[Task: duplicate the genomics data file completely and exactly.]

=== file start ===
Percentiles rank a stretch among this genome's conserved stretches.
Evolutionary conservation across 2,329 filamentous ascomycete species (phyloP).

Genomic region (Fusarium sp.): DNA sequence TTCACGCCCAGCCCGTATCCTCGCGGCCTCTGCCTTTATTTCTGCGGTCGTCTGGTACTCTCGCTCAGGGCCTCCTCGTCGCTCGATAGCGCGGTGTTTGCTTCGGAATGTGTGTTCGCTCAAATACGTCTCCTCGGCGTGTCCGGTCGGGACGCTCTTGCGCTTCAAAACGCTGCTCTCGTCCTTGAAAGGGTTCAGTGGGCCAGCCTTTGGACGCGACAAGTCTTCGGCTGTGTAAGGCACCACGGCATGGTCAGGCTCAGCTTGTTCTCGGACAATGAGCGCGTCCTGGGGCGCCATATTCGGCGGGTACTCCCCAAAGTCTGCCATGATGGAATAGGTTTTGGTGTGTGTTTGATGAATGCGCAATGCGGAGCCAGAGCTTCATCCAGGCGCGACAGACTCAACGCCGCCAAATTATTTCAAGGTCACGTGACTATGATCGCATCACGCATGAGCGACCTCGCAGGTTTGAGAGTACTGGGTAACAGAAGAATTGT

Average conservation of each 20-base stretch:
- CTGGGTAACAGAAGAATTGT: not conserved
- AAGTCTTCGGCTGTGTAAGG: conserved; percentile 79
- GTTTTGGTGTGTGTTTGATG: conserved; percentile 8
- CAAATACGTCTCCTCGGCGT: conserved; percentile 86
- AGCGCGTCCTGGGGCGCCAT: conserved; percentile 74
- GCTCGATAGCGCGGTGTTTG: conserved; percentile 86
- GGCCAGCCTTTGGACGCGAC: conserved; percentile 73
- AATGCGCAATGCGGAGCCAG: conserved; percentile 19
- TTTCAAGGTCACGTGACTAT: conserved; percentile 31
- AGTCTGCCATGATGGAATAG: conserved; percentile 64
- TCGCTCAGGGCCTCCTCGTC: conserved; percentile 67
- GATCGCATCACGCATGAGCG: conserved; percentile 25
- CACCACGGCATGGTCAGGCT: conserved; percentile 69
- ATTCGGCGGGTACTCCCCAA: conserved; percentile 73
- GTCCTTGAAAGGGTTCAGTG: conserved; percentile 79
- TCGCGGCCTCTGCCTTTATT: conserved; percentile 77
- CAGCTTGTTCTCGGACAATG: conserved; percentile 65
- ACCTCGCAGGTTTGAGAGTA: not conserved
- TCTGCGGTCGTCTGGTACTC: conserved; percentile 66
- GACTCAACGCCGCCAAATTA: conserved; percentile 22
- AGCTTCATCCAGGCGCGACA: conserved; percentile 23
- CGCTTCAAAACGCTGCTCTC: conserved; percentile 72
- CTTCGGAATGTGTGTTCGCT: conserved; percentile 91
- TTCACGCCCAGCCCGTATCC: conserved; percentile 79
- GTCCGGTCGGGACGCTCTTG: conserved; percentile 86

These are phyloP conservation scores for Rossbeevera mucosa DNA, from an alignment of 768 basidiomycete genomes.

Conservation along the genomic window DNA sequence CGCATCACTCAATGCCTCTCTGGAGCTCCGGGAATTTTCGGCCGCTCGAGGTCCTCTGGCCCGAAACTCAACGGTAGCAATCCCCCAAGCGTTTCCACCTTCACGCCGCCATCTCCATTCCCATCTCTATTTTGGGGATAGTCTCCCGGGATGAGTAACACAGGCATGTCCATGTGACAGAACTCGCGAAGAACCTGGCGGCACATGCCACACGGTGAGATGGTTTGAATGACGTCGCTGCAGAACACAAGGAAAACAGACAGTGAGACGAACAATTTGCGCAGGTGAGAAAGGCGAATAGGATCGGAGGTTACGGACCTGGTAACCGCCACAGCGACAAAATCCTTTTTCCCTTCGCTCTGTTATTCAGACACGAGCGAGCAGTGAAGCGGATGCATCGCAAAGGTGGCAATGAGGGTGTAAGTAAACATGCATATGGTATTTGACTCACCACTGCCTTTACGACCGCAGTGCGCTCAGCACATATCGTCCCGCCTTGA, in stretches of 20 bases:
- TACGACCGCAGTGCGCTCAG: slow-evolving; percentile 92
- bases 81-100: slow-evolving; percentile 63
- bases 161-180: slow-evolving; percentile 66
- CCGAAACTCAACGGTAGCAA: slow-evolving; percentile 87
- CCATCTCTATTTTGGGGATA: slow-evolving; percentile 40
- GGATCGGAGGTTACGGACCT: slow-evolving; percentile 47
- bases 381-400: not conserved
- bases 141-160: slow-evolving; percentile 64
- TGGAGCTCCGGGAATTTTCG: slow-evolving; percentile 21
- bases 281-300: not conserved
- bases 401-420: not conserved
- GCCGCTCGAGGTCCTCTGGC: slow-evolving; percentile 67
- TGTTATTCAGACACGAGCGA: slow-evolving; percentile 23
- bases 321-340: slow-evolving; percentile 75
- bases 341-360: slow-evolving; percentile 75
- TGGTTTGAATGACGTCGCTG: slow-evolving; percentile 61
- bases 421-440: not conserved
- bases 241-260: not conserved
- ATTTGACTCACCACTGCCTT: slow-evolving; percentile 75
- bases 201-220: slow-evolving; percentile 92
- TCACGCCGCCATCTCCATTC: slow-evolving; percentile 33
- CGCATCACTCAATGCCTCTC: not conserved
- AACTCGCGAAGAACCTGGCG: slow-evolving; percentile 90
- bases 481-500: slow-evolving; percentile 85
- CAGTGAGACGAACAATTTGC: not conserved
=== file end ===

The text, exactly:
Percentiles rank a stretch among this genome's conserved stretches.
Evolutionary conservation across 2,329 filamentous ascomycete species (phyloP).

Genomic region (Fusarium sp.): DNA sequence TTCACGCCCAGCCCGTATCCTCGCGGCCTCTGCCTTTATTTCTGCGGTCGTCTGGTACTCTCGCTCAGGGCCTCCTCGTCGCTCGATAGCGCGGTGTTTGCTTCGGAATGTGTGTTCGCTCAAATACGTCTCCTCGGCGTGTCCGGTCGGGACGCTCTTGCGCTTCAAAACGCTGCTCTCGTCCTTGAAAGGGTTCAGTGGGCCAGCCTTTGGACGCGACAAGTCTTCGGCTGTGTAAGGCACCACGGCATGGTCAGGCTCAGCTTGTTCTCGGACAATGAGCGCGTCCTGGGGCGCCATATTCGGCGGGTACTCCCCAAAGTCTGCCATGATGGAATAGGTTTTGGTGTGTGTTTGATGAATGCGCAATGCGGAGCCAGAGCTTCATCCAGGCGCGACAGACTCAACGCCGCCAAATTATTTCAAGGTCACGTGACTATGATCGCATCACGCATGAGCGACCTCGCAGGTTTGAGAGTACTGGGTAACAGAAGAATTGT

Average conservation of each 20-base stretch:
- CTGGGTAACAGAAGAATTGT: not conserved
- AAGTCTTCGGCTGTGTAAGG: conserved; percentile 79
- GTTTTGGTGTGTGTTTGATG: conserved; percentile 8
- CAAATACGTCTCCTCGGCGT: conserved; percentile 86
- AGCGCGTCCTGGGGCGCCAT: conserved; percentile 74
- GCTCGATAGCGCGGTGTTTG: conserved; percentile 86
- GGCCAGCCTTTGGACGCGAC: conserved; percentile 73
- AATGCGCAATGCGGAGCCAG: conserved; percentile 19
- TTTCAAGGTCACGTGACTAT: conserved; percentile 31
- AGTCTGCCATGATGGAATAG: conserved; percentile 64
- TCGCTCAGGGCCTCCTCGTC: conserved; percentile 67
- GATCGCATCACGCATGAGCG: conserved; percentile 25
- CACCACGGCATGGTCAGGCT: conserved; percentile 69
- ATTCGGCGGGTACTCCCCAA: conserved; percentile 73
- GTCCTTGAAAGGGTTCAGTG: conserved; percentile 79
- TCGCGGCCTCTGCCTTTATT: conserved; percentile 77
- CAGCTTGTTCTCGGACAATG: conserved; percentile 65
- ACCTCGCAGGTTTGAGAGTA: not conserved
- TCTGCGGTCGTCTGGTACTC: conserved; percentile 66
- GACTCAACGCCGCCAAATTA: conserved; percentile 22
- AGCTTCATCCAGGCGCGACA: conserved; percentile 23
- CGCTTCAAAACGCTGCTCTC: conserved; percentile 72
- CTTCGGAATGTGTGTTCGCT: conserved; percentile 91
- TTCACGCCCAGCCCGTATCC: conserved; percentile 79
- GTCCGGTCGGGACGCTCTTG: conserved; percentile 86

These are phyloP conservation scores for Rossbeevera mucosa DNA, from an alignment of 768 basidiomycete genomes.

Conservation along the genomic window DNA sequence CGCATCACTCAATGCCTCTCTGGAGCTCCGGGAATTTTCGGCCGCTCGAGGTCCTCTGGCCCGAAACTCAACGGTAGCAATCCCCCAAGCGTTTCCACCTTCACGCCGCCATCTCCATTCCCATCTCTATTTTGGGGATAGTCTCCCGGGATGAGTAACACAGGCATGTCCATGTGACAGAACTCGCGAAGAACCTGGCGGCACATGCCACACGGTGAGATGGTTTGAATGACGTCGCTGCAGAACACAAGGAAAACAGACAGTGAGACGAACAATTTGCGCAGGTGAGAAAGGCGAATAGGATCGGAGGTTACGGACCTGGTAACCGCCACAGCGACAAAATCCTTTTTCCCTTCGCTCTGTTATTCAGACACGAGCGAGCAGTGAAGCGGATGCATCGCAAAGGTGGCAATGAGGGTGTAAGTAAACATGCATATGGTATTTGACTCACCACTGCCTTTACGACCGCAGTGCGCTCAGCACATATCGTCCCGCCTTGA, in stretches of 20 bases:
- TACGACCGCAGTGCGCTCAG: slow-evolving; percentile 92
- bases 81-100: slow-evolving; percentile 63
- bases 161-180: slow-evolving; percentile 66
- CCGAAACTCAACGGTAGCAA: slow-evolving; percentile 87
- CCATCTCTATTTTGGGGATA: slow-evolving; percentile 40
- GGATCGGAGGTTACGGACCT: slow-evolving; percentile 47
- bases 381-400: not conserved
- bases 141-160: slow-evolving; percentile 64
- TGGAGCTCCGGGAATTTTCG: slow-evolving; percentile 21
- bases 281-300: not conserved
- bases 401-420: not conserved
- GCCGCTCGAGGTCCTCTGGC: slow-evolving; percentile 67
- TGTTATTCAGACACGAGCGA: slow-evolving; percentile 23
- bases 321-340: slow-evolving; percentile 75
- bases 341-360: slow-evolving; percentile 75
- TGGTTTGAATGACGTCGCTG: slow-evolving; percentile 61
- bases 421-440: not conserved
- bases 241-260: not conserved
- ATTTGACTCACCACTGCCTT: slow-evolving; percentile 75
- bases 201-220: slow-evolving; percentile 92
- TCACGCCGCCATCTCCATTC: slow-evolving; percentile 33
- CGCATCACTCAATGCCTCTC: not conserved
- AACTCGCGAAGAACCTGGCG: slow-evolving; percentile 90
- bases 481-500: slow-evolving; percentile 85
- CAGTGAGACGAACAATTTGC: not conserved